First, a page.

Current litigation landscape in New York
Times continue to be tough for financial institutions in the U.S. Not only is the industry dealing with a welter of new regulation, but there appears to be no end in sight to the unprecedented volume of claims spawned by the financial crisis. The industry has, of course, lived through many crises and their aftermaths. A decade ago, when Enron and WorldCom imploded within months of one another, the investor claims were unprecedented in size, as were the eventual settlements, with several banks contributing more than a billion dollars each.
The RMBS and CDO claims that the banks now face are, however, of a whole different magnitude, and almost evoke nostalgia for the WorldCom/Enron era. Unlike the earlier cases, where the most significant claims were coordinated before a single judge, many of the RMBS and CDO cases are being litigated based on state tort law theories, and are dispersed among dozens of state and federal courts across the country, leading to unpredictable and inconsistent results and presenting severe manageability and expense challenges.
And still new cases continue to be filed. Claims arising out of the final pre-credit crisis offerings in late 2006 and early 2007, often considered to comprise the weakest portfolios, may still be timely under the lengthy limitation periods in some states, so some expect the rate of filing to increase in the coming months. Earlier this month, the Second Circuit Court of Appeals dealt the industry a significant blow, adopting a broad view of an RMBS investor’s standing to assert claims on behalf of other investors that may well result in the revival of claims that the lower courts have dismissed.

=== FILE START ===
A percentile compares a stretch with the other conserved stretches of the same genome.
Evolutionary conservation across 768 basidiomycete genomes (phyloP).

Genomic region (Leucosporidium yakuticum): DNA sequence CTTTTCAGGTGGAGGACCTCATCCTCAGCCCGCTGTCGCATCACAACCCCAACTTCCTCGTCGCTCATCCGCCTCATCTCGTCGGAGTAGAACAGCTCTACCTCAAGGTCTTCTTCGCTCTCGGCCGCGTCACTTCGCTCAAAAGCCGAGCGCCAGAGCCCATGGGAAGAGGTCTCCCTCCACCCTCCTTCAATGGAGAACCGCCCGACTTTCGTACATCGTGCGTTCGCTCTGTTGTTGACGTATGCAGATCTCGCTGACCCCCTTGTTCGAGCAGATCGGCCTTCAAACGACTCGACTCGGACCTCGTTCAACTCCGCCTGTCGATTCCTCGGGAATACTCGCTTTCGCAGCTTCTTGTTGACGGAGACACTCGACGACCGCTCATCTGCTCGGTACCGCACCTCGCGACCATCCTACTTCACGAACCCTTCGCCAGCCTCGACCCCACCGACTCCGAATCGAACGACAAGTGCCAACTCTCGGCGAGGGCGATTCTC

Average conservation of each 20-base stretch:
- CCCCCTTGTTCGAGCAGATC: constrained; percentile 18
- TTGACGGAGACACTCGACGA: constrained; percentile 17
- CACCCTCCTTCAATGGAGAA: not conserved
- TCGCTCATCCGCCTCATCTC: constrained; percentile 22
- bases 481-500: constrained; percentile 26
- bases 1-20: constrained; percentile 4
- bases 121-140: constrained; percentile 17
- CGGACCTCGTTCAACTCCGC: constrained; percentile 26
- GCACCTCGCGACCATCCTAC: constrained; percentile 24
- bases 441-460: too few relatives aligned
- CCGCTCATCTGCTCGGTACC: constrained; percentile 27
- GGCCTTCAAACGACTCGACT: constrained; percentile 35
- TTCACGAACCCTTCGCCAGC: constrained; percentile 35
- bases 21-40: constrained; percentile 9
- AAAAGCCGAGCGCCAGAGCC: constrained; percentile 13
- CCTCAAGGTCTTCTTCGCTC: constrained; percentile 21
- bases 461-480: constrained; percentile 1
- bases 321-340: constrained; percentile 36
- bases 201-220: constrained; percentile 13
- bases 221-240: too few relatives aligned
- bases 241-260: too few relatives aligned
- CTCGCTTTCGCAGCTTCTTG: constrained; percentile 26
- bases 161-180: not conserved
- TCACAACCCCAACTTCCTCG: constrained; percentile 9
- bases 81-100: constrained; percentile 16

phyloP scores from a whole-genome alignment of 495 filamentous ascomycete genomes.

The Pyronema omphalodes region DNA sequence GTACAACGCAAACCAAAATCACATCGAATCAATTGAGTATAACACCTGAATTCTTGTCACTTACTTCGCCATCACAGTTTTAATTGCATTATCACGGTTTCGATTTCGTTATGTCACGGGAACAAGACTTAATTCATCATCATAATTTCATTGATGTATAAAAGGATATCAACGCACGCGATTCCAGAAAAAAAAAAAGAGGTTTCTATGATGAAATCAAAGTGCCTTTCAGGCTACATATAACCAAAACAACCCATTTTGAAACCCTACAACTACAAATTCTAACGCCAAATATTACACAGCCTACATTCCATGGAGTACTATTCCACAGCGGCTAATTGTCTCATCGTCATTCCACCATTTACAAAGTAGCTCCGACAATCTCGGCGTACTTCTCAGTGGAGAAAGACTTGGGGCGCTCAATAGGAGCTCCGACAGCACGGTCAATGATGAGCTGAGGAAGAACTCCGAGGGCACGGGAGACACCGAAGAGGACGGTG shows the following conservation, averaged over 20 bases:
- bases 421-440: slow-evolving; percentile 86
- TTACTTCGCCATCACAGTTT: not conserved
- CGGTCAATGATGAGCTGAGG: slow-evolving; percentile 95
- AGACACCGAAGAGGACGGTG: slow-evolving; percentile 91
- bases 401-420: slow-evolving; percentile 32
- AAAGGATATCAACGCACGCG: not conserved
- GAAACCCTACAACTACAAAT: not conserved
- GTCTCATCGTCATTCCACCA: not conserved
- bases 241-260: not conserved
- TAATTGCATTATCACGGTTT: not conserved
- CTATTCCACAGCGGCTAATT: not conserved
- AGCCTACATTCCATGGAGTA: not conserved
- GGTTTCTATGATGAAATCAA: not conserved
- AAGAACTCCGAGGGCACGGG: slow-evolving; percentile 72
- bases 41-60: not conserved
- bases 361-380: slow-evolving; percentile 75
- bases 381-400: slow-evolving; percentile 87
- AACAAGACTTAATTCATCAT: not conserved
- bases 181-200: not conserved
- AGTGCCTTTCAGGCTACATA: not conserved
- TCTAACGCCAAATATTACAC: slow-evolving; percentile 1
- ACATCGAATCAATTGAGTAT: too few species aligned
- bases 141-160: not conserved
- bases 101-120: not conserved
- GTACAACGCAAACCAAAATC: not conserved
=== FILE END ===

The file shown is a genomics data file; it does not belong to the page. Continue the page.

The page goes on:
No doubt many of these claims would be highly defensible if actually litigated to a conclusion, particularly given the sophistication of most RMBS and CDO investors. As a practical matter, however, it is difficult to see how the banks, the investors or the courts could actually try all the pending cases. This appears to have resulted in an assumption that all these cases will have to be settled sooner or later, and that, in turn, has led to even more cases. From the investor’s perspective, why not sue just to reserve your seat at the settlement table, particularly if you can get a lawyer to take the case on contingency?
In the next Risk Note we will focus on regulatory risk, including an update on the status of the SEC’s settlement with Citigroup. The district court has declined to approve the settlement because the settlement didn’t force Citigroup to concede wrongdoing in a way that would benefit potential civil claimants. As if the industry wasn’t facing enough challenges already.
As a practical matter, however, it is difficult to see how the banks, the investors or the courts could actually try all the pending cases.
The RMBS and CDO claims that the banks now face are, however, of a whole different magnitude, and almost evoke nostalgia for the WorldCom/Enron era.